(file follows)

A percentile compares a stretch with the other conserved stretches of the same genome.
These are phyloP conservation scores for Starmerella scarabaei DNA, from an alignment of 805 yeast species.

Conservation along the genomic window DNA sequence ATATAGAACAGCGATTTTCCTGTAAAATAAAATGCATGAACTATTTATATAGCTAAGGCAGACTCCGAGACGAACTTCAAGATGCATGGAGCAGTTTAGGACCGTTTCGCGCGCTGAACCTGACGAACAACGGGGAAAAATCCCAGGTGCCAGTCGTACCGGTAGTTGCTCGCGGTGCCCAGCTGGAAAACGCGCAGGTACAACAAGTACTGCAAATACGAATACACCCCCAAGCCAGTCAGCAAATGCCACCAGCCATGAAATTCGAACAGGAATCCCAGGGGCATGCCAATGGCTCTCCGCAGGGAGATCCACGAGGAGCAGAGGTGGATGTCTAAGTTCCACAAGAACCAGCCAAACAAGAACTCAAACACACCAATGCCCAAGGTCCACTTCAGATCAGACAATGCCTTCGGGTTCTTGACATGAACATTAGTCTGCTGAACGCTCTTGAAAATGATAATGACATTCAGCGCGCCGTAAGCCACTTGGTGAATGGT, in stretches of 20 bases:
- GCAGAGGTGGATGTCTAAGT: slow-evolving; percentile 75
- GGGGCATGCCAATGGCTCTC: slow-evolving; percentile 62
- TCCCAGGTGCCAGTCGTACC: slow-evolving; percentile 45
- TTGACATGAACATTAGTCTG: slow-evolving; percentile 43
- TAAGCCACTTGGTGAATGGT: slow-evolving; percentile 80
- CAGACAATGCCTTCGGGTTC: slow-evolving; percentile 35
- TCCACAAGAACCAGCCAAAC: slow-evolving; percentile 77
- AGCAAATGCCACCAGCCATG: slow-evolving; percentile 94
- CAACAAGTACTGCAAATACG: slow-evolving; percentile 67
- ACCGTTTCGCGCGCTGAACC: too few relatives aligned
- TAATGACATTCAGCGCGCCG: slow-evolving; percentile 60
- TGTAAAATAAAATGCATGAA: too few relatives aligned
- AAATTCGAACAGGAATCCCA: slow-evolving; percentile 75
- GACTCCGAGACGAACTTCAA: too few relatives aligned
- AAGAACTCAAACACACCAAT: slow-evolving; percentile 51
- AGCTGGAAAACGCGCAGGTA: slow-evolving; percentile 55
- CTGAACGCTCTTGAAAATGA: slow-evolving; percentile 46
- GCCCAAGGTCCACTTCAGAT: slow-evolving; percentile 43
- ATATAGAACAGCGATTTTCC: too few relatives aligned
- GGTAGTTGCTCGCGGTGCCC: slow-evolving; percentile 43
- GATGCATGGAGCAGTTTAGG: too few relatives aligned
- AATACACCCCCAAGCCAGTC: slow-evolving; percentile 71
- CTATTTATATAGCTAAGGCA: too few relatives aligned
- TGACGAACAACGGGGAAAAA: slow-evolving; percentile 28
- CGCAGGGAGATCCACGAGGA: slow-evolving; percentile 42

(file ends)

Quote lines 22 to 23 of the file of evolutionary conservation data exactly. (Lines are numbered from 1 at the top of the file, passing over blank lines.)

- ATATAGAACAGCGATTTTCC: too few relatives aligned
- GGTAGTTGCTCGCGGTGCCC: slow-evolving; percentile 43